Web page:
The Devil is in the Dichotomy

johnny automatic; open clip art.com

Though I’ve pestered friends and stormed the internet and rifled through leaflets outside the guidance office, I can’t find anything worthy of my son’s honesty.

We’ve already been clear–no sex, no drugs, no alcohol. Nothing new there. We’ve been talking about it for years.

What’s new is him. He’s changed. He turned the corner on sophomore year and sprinted into junior, and he knew. He wants to join in. He wants to drink too. He wants to get high. Not everyone is, but his friends are, and he’s missing the fun.

“Do you want me to hide it?” he asks. “Or do you want me to tell you?”

“I want you to wait,” I say, and he does. Until he doesn’t want to anymore.

“I need some time to figure this out,” I say. “How much time do I have?”

He estimates about 7 or 8 months, but then three months short of this time he presses me.

“What are we going to do?” he says. “This is stressing me out. Nothing is changing. You just keep saying wait, and I know I’m not going to.”

I try threats–Military school. Creative ones–Moving abroad. Diversions–Let’s go to the mall. I wish we could just fast forward to 18 when these decisions are his, as these should be.

ClayOgre, open clip art.com

“I don’t want to lie to you,” he says. “What am I supposed to do?”

Other parents are of two minds–just say no (and expect it’s not happening) or just say nothing (and pretend it’s not happening.) I know this implies that most highschoolers are participating illegally, and of course that’s not true.

“Why can’t you be part of the two-thirds who aren’t using?” I ask.

“There’s no way that’s true,” he smirks.

“Well then, be a part of the 1/3 or even the 10% or even the only one.  Be different.”

“I don’t want to be.”

He wants to try it on. His father and I partied long before we were of age. 300 bars in 1 mile at the Jersey shore kind of lends itself that way. If there were people who weren’t drinking back then, we didn’t know them, and didn’t want to.

Neither of us recall our parents saying anything to us about it–before. Of course, the drinking age was 18 which was a dramatic difference. Seniors could go to a bar at lunch time if they wanted.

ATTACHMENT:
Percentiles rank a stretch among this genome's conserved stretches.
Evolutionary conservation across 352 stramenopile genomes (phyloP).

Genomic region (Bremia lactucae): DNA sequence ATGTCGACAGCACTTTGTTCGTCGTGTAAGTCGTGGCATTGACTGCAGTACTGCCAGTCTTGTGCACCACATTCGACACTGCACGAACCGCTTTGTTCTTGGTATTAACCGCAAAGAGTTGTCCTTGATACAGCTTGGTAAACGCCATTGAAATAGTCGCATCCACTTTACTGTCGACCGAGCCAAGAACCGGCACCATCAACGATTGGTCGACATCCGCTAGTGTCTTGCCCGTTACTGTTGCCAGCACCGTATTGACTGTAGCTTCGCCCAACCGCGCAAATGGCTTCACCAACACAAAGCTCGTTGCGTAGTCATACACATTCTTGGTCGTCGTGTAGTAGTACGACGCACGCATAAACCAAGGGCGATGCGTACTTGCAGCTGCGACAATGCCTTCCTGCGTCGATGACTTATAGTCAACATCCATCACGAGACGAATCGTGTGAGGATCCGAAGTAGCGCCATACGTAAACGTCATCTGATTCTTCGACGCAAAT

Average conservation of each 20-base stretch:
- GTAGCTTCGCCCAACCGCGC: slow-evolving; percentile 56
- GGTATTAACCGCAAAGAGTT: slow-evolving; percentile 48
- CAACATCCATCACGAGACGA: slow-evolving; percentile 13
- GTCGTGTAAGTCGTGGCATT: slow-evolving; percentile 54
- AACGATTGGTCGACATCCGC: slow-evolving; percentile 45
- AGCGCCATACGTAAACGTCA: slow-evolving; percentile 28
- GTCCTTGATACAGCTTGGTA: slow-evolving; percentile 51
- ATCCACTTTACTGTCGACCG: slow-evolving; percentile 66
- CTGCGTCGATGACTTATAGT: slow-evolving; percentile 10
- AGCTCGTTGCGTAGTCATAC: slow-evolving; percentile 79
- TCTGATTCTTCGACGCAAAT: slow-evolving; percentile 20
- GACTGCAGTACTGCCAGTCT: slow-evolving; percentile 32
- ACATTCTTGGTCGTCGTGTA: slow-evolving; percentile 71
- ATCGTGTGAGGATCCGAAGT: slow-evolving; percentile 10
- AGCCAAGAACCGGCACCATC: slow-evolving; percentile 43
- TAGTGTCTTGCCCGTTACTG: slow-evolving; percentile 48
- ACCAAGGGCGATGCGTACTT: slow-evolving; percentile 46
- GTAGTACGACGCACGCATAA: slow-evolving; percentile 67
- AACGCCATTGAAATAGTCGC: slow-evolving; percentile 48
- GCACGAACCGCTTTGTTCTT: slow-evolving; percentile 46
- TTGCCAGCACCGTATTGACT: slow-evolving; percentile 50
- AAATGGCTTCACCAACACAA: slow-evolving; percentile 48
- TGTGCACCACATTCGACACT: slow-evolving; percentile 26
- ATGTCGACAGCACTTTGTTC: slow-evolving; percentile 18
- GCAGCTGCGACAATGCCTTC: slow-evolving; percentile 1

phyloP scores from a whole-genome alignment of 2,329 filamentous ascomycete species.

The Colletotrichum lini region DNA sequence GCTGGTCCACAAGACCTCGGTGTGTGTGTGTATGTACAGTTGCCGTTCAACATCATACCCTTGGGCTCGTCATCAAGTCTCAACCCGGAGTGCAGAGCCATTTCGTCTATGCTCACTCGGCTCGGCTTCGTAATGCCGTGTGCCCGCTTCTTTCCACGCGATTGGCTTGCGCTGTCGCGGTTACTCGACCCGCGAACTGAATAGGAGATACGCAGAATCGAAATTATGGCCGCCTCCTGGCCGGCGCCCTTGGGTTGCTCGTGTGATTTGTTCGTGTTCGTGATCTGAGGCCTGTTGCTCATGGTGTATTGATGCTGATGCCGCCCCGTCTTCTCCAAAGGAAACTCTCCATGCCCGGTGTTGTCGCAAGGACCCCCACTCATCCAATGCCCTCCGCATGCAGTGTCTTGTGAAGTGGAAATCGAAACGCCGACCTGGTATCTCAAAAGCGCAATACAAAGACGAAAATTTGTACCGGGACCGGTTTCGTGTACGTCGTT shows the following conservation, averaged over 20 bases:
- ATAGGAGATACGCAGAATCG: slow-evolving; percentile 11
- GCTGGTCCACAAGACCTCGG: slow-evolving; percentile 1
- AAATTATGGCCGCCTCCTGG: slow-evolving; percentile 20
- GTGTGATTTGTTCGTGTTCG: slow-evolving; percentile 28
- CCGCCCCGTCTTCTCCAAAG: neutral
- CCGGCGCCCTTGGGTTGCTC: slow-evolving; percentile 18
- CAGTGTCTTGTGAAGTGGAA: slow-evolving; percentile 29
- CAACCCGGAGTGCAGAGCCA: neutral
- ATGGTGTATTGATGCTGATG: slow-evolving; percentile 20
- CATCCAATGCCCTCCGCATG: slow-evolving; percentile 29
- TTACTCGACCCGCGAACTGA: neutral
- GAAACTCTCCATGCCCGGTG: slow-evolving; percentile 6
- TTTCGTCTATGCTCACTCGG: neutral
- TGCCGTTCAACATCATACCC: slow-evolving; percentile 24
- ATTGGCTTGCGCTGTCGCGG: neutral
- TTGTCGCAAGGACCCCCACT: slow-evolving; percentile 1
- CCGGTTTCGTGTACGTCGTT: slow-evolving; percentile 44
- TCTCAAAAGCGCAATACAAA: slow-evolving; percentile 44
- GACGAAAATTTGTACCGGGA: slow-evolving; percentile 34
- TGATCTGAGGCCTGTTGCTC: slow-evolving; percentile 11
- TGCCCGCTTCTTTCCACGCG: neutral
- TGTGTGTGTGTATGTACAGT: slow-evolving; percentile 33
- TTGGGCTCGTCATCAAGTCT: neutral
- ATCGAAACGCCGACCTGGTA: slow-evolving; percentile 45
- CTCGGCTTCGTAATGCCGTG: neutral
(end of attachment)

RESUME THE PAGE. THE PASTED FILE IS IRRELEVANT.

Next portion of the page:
21 is so unrealistic, and as a parent I can’t hold the course that long.

“Is it just the legality?” my son asks.

“It’s important,” I say. “No matter what, you’re putting someone at risk–some parents’ home, some kid who is driving.”

He tries to hedge around that, but I don’t let him. There’s no arguing this truth.

“I want to be safe,” he says. “That’s why I want to be able to tell you so you can help me.”

Where is he getting this stuff? On line? Where’s my stuff?

“It’s also the other kids,” I say. “Maybe you’ll be smart, but someone else won’t. And then there’s the other kids for whom your choices will set the norm. What about their risks? What about that responsibility?”

He doesn’t have an answer. He is as defeated as I am.

“If I thought alcohol or pot were the answers you were looking for, I’d get it for you myself,” I say. “I want you to have fun. I want you to feel your wildness.”

“I know,” he says.

When I search the internet for some support with this conversation, I only find two extremes–be clear with your kids about your expectations; or when they’re heading toward rehab–encourage them to be candid with you.

What about the in between? What about a son who wants to remain in right relationship with his parents, and yet wants to explore the world in ways in which we can’t legally or logically approve?

The devil is in this dichotomy, and neither my son or I can live with that.

‘What about emancipation?” I say. “Then you can make your own decisions.”

“I’m not ready to be on my own,” he says.

“Then save these decisions for when you are.”

“I still need your support,” he says. “Even with this.”

Kelly Salasin, November 2011

For more on the drug and alcohol issue, click here.